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Agent-mediated Spatial Storage Effect in Heterogeneous Habitat Stabilizes Competitive Mouse Lemur Coexistence in Menabe Central, Western Madagascar

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Agent-mediated Spatial Storage Effect in Heterogeneous Habitat Stabilizes Competitive Mouse Lemur Coexistence in Menabe Central, Western Madagascar

Livia Schäffler et al. BMC Ecol.

Abstract

Background: Spatio-temporal distribution patterns of species in response to natural and anthropogenic drivers provide insight into the ecological processes that determine community composition. We investigated determinants of ecological structure in a species assemblage of 4 closely related primate species of the family Cheirogaleidae (Microcebus berthae, Microcebus murinus, Cheirogaleus medius, Mirza coquereli) in western Madagascar by extensive line transect surveys across spatial and temporal heterogeneities with the specific goal of elucidating the mechanisms stabilizing competitive coexistence of the two mouse lemur species (Microcebus spp.).

Results: Interspecific competition between the mouse lemurs was indicated by negative spatial associations in degraded habitat and by habitat partitioning along anthropogenic disturbance gradients during dry seasons with resource scarcity. In non-degraded habitat, intraguild predator M. coquereli, but not C. medius, was negatively associated with M. murinus on the population level, whereas its regional distribution overlapped spatially with that of M. berthae. The species' interspecific distribution pattern across spatial and temporal heterogeneities corresponded to predictions for agent-mediated coexistence and thus confirmed M. coquereli's stabilizing impact on the coexistence of mouse lemurs.

Conclusions: Interspecific interactions contribute to ecological structure in this cheirogaleid assemblage and determinants vary across spatio-temporal heterogeneities. Coexistence of Microcebus spp. is stabilized by an agent-mediated spatial storage effect: M. coquereli creates refuges from competition for M. berthae in intact habitat, whereas anthropogenic environments provide M. murinus with an escape from resource competition and intraguild predation. Species persistence in the assemblage therefore depends on the conservation of habitat content and context that stabilizing mechanisms rely on. Our large-scale population level approach did not allow for considering all potential functional and stochastic drivers of ecological structure, a key limitation that accounts for the large proportion of unexplained variance in our models.

Figures

Figure 1
Figure 1
The study area in central western Madagascar, depicting forest heterogeneity and distribution of line transects across Menabe Central (only two of four line transects shown for RS Andranomena); map based on Landsat 7 ETM 2003, geographic coordinates WGS84, UTM Zone 38.
Figure 2
Figure 2
Encounter rates of M. berthae in [a] dry and [b] rainy season on transects with varying M. murinus encounter rates; black filled points and dashed line: non-degraded habitat, green circles and continuous line: degraded habitat; abundance classes: absent, low (< 5 ind./km), medium (5 ≤ ind./km < 10) and high (10 ind./km).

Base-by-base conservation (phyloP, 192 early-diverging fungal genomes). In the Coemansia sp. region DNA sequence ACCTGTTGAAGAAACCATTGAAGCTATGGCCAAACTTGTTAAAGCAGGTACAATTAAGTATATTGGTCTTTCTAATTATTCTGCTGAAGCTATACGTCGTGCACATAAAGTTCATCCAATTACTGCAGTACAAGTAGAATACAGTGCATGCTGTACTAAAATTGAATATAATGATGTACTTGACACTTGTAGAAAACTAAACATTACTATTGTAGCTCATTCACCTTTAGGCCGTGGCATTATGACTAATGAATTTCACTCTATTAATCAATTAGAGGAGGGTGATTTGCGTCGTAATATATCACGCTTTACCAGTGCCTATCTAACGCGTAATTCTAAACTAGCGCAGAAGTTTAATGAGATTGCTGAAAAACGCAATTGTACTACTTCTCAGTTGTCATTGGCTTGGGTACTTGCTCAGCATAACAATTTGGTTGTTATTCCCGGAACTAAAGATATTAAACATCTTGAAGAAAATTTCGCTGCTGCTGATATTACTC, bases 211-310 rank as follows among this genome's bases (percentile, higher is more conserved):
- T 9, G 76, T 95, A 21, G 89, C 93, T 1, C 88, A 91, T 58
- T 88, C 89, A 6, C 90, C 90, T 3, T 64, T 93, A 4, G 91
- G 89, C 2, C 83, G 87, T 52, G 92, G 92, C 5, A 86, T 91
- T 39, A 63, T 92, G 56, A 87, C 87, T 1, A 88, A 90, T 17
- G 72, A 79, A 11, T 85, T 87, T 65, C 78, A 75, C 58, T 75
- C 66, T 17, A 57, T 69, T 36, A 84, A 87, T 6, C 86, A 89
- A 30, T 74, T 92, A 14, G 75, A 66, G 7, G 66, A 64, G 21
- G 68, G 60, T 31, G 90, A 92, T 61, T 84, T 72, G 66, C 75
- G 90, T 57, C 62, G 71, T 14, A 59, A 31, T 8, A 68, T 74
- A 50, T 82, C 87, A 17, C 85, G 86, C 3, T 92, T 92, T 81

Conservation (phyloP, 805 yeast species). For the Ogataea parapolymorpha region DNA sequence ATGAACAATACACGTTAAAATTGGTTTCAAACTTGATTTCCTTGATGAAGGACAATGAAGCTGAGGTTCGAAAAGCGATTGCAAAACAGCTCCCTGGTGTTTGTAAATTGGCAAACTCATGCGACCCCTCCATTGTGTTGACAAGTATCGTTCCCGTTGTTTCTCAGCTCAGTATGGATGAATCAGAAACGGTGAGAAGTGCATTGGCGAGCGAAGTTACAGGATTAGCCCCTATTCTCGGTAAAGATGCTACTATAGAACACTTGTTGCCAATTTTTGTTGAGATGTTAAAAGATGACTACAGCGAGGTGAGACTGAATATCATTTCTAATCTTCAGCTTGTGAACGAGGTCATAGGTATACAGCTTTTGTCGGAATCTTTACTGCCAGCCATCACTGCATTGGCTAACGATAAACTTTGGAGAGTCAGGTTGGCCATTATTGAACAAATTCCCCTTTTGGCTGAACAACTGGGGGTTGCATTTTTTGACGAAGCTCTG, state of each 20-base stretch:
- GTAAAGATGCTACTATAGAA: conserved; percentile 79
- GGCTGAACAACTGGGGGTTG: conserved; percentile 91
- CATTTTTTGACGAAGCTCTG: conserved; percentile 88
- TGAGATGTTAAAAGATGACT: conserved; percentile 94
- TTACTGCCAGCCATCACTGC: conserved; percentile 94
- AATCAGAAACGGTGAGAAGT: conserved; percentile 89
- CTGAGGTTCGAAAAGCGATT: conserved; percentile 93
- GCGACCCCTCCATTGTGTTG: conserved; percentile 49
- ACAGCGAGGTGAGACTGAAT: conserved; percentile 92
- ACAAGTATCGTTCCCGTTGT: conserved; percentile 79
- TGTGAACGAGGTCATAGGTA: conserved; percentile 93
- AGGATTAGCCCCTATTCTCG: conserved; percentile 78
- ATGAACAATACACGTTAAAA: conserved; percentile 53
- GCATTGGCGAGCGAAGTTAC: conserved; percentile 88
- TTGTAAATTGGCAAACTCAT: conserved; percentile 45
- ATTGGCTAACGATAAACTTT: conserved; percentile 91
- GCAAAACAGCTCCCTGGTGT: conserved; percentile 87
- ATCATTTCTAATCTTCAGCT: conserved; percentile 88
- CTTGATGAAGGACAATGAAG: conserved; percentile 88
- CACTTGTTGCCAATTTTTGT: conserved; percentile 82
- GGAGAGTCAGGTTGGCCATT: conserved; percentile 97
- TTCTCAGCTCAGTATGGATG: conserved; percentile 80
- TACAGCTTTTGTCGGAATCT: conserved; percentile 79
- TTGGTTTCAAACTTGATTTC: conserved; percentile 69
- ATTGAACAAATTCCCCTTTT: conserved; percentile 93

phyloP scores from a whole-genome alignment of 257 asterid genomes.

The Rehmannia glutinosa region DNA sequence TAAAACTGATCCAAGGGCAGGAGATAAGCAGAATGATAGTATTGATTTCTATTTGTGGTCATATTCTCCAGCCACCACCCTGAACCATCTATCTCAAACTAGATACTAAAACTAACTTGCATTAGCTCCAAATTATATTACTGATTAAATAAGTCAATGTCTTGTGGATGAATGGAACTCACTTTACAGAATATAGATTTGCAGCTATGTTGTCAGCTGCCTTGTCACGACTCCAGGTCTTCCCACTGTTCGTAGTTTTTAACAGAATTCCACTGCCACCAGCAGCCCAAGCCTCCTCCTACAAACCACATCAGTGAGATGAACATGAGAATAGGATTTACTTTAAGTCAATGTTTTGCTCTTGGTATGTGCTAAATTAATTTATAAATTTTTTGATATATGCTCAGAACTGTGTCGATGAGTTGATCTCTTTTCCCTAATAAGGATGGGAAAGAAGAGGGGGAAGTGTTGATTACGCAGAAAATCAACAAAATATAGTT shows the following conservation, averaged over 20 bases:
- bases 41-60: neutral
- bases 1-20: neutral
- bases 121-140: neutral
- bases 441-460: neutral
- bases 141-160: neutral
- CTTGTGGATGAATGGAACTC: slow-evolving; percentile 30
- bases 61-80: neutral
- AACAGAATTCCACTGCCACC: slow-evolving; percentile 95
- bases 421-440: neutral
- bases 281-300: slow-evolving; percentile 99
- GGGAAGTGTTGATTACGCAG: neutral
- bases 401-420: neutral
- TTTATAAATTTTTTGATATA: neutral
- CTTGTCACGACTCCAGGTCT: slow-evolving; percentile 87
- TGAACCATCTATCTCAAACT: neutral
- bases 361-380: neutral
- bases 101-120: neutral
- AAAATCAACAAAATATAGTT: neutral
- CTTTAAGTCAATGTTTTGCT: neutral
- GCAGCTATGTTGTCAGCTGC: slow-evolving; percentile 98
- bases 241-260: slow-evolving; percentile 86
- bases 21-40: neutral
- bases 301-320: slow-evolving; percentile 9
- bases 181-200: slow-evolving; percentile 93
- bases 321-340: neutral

Figure 3
Figure 3
Observed dry season encounter rates of M. berthae (points) and predictions by log-linear model (curved surfaces) in [a] non‐degraded (n = 16, model equation: ER_Mb.ds = exp(−2.075 + 1.148*ER_Mc.ds + 0.211*dist.village)) and [b] degraded habitat (n = 18, model equation: ER_Mb.ds = exp(−2.075-0.09*ER_Mc.ds + 0.211*dist.village)) across Menabe Central; deviance of observed encounter rates from model predictions are represented by dashed lines.
Figure 4
Figure 4
Observed rainy season encounter rates of M. berthae (squares: non-degraded habitat, crosses: degraded habitat) and predictions by log-linear model (dot-dash fine line: non-degraded habitat, model equation: ER_Mb.rs = exp(−2.289 + 2.007 + 0.681*ER_Mc.rs); dot-dash rough line: degraded habitat, model equation: ER_Mb.rs = exp(−2.289 + 0.681*ER_Mc.rs)) across Menabe Central; due to low variance in M. coquereli rainy season encounter rates, model predictions of numerous transects overlap (only 5 different encounter rate values in non‐degraded (n = 11) and 4 in degraded habitat (n = 14)).
Figure 5
Figure 5
Observed dry season encounter rates of M. murinus (points) and predictions by log-linear model (curved surfaces) in [a] non‐degraded (n = 12, model equation: ER_Mm.ds = exp(3.130-0.876-1.479*ER_Mc.ds-0.131*dist.village) and [b] degraded habitat (n = 7, model equation: ER_Mm.ds = exp(3.130-0.876-0.675*ER_Mc.ds-0.131*dist.village) within Kirindy Forest; deviance of observed encounter rates from model predictions are represented by dashed lines.
Figure 6
Figure 6
Observed rainy season encounter rates of M. murinus (squares: Ambadira Forest, crosses: corridor, circles: Kirindy Forest) and predictions by log-linear model (dot-dash rough line: Ambadira Forest, dot-dash fine line: corridor, continuous line: Kirindy Forest) in non‐degraded habitat (n = 11) across Menabe Central; due to low variance in M. coquereli rainy season encounter rates, model predictions of numerous transects overlap (only 5 different encounter rate values in non‐degraded habitat); RS Andranomena not represented as it entirely consists of degraded habitat; model equations for non-degraded habitat in Ambarida Forest: ER_Mm.rs = exp(1.878-2.128-1.841*ER_Mc.rs), in the corridor: ER_Mm.rs = exp(1.878-0.320-1.841*ER_Mc.rs), in Kirindy Forest: ER_Mm.rs = exp(1.878-0.077-1.841*ER_Mc.rs).

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